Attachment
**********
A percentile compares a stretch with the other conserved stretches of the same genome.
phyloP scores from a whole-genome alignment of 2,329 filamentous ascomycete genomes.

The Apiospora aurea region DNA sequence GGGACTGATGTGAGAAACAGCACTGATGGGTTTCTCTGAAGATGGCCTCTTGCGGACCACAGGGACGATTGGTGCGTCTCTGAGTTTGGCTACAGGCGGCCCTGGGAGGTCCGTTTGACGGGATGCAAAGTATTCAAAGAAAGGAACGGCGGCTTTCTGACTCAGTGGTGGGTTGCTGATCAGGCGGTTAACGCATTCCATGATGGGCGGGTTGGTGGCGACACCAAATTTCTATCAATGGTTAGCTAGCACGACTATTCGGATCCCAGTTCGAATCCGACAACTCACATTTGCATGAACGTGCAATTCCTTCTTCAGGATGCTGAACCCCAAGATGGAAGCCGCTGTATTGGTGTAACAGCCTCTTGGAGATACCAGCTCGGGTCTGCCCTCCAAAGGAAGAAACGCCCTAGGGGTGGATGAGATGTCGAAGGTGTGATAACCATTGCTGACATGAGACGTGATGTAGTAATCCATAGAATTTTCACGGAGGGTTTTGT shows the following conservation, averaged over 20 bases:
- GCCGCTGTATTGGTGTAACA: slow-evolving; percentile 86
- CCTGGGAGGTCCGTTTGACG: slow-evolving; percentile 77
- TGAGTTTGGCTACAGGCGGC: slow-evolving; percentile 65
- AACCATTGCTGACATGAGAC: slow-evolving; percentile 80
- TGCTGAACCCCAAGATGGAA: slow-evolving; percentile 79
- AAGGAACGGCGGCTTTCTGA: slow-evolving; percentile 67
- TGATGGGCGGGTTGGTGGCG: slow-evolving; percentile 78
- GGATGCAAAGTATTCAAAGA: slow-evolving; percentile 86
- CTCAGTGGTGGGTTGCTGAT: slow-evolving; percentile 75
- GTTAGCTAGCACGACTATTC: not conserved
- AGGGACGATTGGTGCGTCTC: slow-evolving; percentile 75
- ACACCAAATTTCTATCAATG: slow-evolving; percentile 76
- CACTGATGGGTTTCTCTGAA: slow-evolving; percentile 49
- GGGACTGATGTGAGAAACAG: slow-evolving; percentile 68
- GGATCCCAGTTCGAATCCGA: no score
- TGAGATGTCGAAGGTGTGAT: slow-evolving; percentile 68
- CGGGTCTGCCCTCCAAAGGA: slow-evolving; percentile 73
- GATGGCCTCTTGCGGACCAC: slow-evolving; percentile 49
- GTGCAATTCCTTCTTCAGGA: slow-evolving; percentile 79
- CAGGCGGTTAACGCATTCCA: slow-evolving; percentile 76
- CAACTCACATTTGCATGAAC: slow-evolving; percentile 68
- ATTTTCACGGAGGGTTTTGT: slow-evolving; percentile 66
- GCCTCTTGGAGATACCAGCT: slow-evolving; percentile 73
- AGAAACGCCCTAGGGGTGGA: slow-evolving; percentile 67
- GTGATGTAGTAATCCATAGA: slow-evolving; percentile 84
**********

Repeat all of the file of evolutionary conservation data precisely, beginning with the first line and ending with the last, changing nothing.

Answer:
A percentile compares a stretch with the other conserved stretches of the same genome.
phyloP scores from a whole-genome alignment of 2,329 filamentous ascomycete genomes.

The Apiospora aurea region DNA sequence GGGACTGATGTGAGAAACAGCACTGATGGGTTTCTCTGAAGATGGCCTCTTGCGGACCACAGGGACGATTGGTGCGTCTCTGAGTTTGGCTACAGGCGGCCCTGGGAGGTCCGTTTGACGGGATGCAAAGTATTCAAAGAAAGGAACGGCGGCTTTCTGACTCAGTGGTGGGTTGCTGATCAGGCGGTTAACGCATTCCATGATGGGCGGGTTGGTGGCGACACCAAATTTCTATCAATGGTTAGCTAGCACGACTATTCGGATCCCAGTTCGAATCCGACAACTCACATTTGCATGAACGTGCAATTCCTTCTTCAGGATGCTGAACCCCAAGATGGAAGCCGCTGTATTGGTGTAACAGCCTCTTGGAGATACCAGCTCGGGTCTGCCCTCCAAAGGAAGAAACGCCCTAGGGGTGGATGAGATGTCGAAGGTGTGATAACCATTGCTGACATGAGACGTGATGTAGTAATCCATAGAATTTTCACGGAGGGTTTTGT shows the following conservation, averaged over 20 bases:
- GCCGCTGTATTGGTGTAACA: slow-evolving; percentile 86
- CCTGGGAGGTCCGTTTGACG: slow-evolving; percentile 77
- TGAGTTTGGCTACAGGCGGC: slow-evolving; percentile 65
- AACCATTGCTGACATGAGAC: slow-evolving; percentile 80
- TGCTGAACCCCAAGATGGAA: slow-evolving; percentile 79
- AAGGAACGGCGGCTTTCTGA: slow-evolving; percentile 67
- TGATGGGCGGGTTGGTGGCG: slow-evolving; percentile 78
- GGATGCAAAGTATTCAAAGA: slow-evolving; percentile 86
- CTCAGTGGTGGGTTGCTGAT: slow-evolving; percentile 75
- GTTAGCTAGCACGACTATTC: not conserved
- AGGGACGATTGGTGCGTCTC: slow-evolving; percentile 75
- ACACCAAATTTCTATCAATG: slow-evolving; percentile 76
- CACTGATGGGTTTCTCTGAA: slow-evolving; percentile 49
- GGGACTGATGTGAGAAACAG: slow-evolving; percentile 68
- GGATCCCAGTTCGAATCCGA: no score
- TGAGATGTCGAAGGTGTGAT: slow-evolving; percentile 68
- CGGGTCTGCCCTCCAAAGGA: slow-evolving; percentile 73
- GATGGCCTCTTGCGGACCAC: slow-evolving; percentile 49
- GTGCAATTCCTTCTTCAGGA: slow-evolving; percentile 79
- CAGGCGGTTAACGCATTCCA: slow-evolving; percentile 76
- CAACTCACATTTGCATGAAC: slow-evolving; percentile 68
- ATTTTCACGGAGGGTTTTGT: slow-evolving; percentile 66
- GCCTCTTGGAGATACCAGCT: slow-evolving; percentile 73
- AGAAACGCCCTAGGGGTGGA: slow-evolving; percentile 67
- GTGATGTAGTAATCCATAGA: slow-evolving; percentile 84